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Tears in Heaven

Tears in Heaven
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To aborted and miscarried children complete with the toys that the children would have received. Painful stuff.

The sign at another such shrine echoed the words of Eric Clapton. Would you know my name?

Today we took part in part of the the 88 stage pilgrimage in Aio which takes the pilgrim around the major temples and a larger number of small Jizo and Kannon Bodhisattva shrines in the fishing village of Aio and neighbouring hamlets. It started in 1783 making it the second oldest such pilgrimage after the 9th century pilgrimage in Shikoku, made famous by the esoteric Buddhist Kūkai (lit "empty sea" also known as Koubo Daishi - great teacher of the wide law), upon which it is based. For this reason the pilgrimage around Aio is called "O'Daishi Mairi", which means literally greater teacher's pilgrimage. Vistors to the temples and Buddhist receive stamps (inkan, seal pressings) as they would also do at Shinto shrines except when visiting Buddhist temples one takes a pressing oneself onto a piece of paper with 88 squares (or onto ones clothing or even body at other such pilgrimage sites), whereas at Shinto shrines one receives a small piece of paper, card or wood onto which as been pressed the seal of the god, as the representation of a household shrine (kamidana) deity, or protective amulet (omamori) which functions as a scapegoat (migawari) collecting the bad luck and impurity that would otherwise collect upon its owner. Perhaps the very act of collecting stamps, which Japanese do to this day when they take part in tourist stamp rallies, encourages the participant to supplicate, and look at ones hands. In the Christian Eucharist practitioners are encourage to look at their hands as they accept the sacrament, or even as they eat their daily bread. Christians accept bread. Japanese accept symbols. Visitors to the Buddhist temples are also given a small dish of rice crackers, soft rice nougat (uirou), a banana, some tea or coffee, so there is no shortage of edible refreshment, but it is not sacred. Some visitors chant the name of a Buddha. Most put their hands together, give a small (often token) monetary offering, and express their thanks. Some of the temples have a very pleasant, magical mystical vibe. The waiting at the temples on the pilgrimage are so extremely friendly. Sometimes old ladies beat a Buddhist wooden drum. This may be to encourage, or accompany visitors as they chant.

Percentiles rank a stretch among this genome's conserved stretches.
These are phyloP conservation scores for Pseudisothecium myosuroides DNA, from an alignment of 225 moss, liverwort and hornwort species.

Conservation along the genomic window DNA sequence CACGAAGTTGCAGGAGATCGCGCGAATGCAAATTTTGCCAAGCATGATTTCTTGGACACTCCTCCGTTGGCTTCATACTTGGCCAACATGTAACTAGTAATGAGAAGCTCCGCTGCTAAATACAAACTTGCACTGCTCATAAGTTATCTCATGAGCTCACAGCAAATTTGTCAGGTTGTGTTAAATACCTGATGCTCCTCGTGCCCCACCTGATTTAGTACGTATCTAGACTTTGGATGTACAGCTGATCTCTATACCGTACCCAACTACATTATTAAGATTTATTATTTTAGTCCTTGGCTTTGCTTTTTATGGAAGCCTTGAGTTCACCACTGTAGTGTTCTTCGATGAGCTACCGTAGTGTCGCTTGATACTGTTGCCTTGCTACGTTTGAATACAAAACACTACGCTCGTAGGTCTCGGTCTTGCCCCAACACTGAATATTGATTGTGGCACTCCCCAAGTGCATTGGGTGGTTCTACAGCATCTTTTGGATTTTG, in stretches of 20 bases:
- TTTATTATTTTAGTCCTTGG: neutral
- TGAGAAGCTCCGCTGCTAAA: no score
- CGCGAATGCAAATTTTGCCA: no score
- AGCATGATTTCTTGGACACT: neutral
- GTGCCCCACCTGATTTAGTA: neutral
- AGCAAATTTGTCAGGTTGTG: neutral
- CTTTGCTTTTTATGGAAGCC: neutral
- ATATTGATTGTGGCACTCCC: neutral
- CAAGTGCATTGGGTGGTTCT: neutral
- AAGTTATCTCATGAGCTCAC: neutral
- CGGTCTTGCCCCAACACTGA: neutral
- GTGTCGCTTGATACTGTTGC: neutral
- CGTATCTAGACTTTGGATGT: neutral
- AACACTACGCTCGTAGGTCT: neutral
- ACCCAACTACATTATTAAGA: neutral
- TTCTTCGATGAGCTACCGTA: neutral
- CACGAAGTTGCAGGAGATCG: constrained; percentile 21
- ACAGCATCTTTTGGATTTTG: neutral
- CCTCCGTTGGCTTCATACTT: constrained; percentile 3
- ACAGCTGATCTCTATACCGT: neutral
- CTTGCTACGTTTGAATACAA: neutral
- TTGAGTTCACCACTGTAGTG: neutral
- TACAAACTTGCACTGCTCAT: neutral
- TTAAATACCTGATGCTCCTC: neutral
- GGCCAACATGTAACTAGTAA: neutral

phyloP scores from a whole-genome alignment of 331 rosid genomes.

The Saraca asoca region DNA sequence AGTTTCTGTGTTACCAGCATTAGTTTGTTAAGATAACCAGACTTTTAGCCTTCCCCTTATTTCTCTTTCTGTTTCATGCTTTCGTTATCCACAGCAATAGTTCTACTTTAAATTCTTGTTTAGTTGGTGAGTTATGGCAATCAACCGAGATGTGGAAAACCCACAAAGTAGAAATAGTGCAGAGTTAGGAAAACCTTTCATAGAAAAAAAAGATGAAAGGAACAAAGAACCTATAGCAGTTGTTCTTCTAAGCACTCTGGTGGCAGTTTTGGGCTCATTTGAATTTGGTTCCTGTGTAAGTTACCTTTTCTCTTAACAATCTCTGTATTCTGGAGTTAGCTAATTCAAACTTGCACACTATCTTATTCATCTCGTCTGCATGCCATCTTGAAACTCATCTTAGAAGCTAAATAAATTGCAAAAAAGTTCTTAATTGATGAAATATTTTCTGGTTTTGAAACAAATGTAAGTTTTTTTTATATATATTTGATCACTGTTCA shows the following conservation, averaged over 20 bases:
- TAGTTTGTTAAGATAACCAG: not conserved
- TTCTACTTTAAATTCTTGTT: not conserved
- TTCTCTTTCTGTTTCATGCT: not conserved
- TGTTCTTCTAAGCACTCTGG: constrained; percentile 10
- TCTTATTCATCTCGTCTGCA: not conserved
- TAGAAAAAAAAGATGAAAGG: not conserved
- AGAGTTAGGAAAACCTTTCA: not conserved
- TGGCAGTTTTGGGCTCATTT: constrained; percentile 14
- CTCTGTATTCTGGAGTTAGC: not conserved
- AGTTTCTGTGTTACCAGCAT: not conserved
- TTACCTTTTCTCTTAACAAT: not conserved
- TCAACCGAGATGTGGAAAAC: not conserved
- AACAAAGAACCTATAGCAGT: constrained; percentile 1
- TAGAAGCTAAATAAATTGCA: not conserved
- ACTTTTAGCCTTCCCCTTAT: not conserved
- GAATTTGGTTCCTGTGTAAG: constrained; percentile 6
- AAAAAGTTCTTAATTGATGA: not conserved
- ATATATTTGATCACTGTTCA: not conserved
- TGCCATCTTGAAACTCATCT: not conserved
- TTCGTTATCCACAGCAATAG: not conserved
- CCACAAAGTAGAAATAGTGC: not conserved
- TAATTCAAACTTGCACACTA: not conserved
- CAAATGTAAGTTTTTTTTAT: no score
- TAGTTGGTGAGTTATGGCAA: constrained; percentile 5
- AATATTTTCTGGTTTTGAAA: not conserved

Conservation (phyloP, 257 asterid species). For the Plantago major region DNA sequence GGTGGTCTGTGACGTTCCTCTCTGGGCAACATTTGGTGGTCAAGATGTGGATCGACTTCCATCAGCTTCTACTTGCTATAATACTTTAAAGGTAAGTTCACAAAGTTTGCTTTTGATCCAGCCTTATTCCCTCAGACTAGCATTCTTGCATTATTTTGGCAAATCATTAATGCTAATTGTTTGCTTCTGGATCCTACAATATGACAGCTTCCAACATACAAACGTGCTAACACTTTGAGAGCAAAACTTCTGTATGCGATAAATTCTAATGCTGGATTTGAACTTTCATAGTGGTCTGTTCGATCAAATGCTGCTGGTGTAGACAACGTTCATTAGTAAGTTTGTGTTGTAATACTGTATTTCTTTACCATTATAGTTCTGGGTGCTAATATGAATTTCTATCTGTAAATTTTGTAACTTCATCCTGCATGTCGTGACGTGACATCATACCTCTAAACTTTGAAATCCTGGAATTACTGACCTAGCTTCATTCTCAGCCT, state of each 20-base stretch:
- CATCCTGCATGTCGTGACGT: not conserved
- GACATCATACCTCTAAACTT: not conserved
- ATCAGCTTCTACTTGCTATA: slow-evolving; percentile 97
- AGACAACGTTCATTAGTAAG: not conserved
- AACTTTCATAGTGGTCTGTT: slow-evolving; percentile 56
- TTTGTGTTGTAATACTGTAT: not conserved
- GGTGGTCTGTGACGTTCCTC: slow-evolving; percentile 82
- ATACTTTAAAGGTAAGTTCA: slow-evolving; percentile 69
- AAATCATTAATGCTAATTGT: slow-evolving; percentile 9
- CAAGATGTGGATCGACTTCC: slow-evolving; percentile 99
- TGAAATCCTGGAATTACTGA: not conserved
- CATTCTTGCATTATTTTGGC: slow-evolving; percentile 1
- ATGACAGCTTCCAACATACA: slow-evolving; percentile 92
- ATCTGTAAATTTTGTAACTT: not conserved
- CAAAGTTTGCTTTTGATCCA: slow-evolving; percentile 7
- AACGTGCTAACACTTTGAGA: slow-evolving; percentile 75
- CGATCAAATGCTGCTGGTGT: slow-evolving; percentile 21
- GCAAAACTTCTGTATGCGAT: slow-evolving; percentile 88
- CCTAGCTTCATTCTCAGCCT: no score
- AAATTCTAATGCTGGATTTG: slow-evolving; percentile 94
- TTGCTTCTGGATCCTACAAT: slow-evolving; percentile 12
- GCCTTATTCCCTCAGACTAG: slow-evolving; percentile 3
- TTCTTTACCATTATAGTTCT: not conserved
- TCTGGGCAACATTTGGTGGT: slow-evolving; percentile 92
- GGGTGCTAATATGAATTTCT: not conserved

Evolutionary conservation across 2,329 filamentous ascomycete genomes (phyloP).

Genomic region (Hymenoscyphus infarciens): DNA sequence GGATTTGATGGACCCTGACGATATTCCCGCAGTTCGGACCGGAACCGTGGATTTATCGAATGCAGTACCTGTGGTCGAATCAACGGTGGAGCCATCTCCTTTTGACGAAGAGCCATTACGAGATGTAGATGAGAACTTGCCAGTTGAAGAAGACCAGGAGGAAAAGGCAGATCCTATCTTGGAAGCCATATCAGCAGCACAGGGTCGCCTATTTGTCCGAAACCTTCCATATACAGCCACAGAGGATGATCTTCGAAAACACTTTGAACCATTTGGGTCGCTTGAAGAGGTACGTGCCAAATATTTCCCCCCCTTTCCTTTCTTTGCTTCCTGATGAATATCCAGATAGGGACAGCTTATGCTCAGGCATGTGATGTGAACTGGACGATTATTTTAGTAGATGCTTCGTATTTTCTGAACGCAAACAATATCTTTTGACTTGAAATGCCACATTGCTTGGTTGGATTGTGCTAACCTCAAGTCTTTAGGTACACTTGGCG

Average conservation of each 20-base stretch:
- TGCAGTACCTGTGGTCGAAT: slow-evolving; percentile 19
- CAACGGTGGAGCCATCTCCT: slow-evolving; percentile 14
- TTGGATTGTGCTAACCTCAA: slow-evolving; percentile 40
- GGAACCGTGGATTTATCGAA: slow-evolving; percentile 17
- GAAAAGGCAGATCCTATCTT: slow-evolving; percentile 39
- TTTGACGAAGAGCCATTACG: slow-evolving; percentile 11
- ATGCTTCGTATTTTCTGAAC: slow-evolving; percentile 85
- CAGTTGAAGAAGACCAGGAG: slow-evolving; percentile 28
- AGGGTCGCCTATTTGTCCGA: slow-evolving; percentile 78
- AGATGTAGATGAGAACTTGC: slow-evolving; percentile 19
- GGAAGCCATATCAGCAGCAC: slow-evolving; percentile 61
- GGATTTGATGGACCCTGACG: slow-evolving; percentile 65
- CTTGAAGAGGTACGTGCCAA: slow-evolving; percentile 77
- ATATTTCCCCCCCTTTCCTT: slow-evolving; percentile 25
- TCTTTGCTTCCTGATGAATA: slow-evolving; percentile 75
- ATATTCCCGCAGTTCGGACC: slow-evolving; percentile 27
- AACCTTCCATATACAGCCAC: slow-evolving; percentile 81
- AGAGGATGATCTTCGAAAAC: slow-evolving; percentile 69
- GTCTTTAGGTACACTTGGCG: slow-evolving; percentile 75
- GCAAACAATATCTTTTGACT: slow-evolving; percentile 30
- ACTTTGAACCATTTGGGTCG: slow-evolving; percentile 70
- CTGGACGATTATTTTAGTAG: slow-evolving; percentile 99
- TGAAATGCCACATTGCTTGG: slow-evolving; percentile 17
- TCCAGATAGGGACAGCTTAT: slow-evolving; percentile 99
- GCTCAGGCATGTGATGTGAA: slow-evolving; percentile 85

The psychological effect of taking part in the pilgrimage are many. The various communities of fishermen, farmers, furniture makers and foresters are encourage to recognise their unity, as part of the pilgrimage. Pilgrims find out about beautiful temples that they would not otherwise of known about. One pilgrim on the original Shikoku route spoke of being able, subsequently, to see his own back. I feel that having seen the stages on a map, visiting each in turn encourages me to imagine the route from a bird's, or god's, eye view looking down from above. With all the praying (almost everyone puts their hands together in front of them when they pray), and stamp collecting one is encouraged to look at ones hands, and stamps, an act which parallels that of seeing the pilgrimage from above in ones imagination. And according to the pilgrim lore, one is also encouraged to think that the great teacher, Odaishi, another self sacrificing scapegoat, is making the pilgrimage with you. This in turn calls to mind the Mc Dermott-Rochat hypothesis.
Date: 2018-05-06 10:28:33

Yamaguchi City Yamaguchi Prefecture 山口市 山口県 秋穂 お大師参り ODaishiMairi Aio Odaishi Pilgrimage

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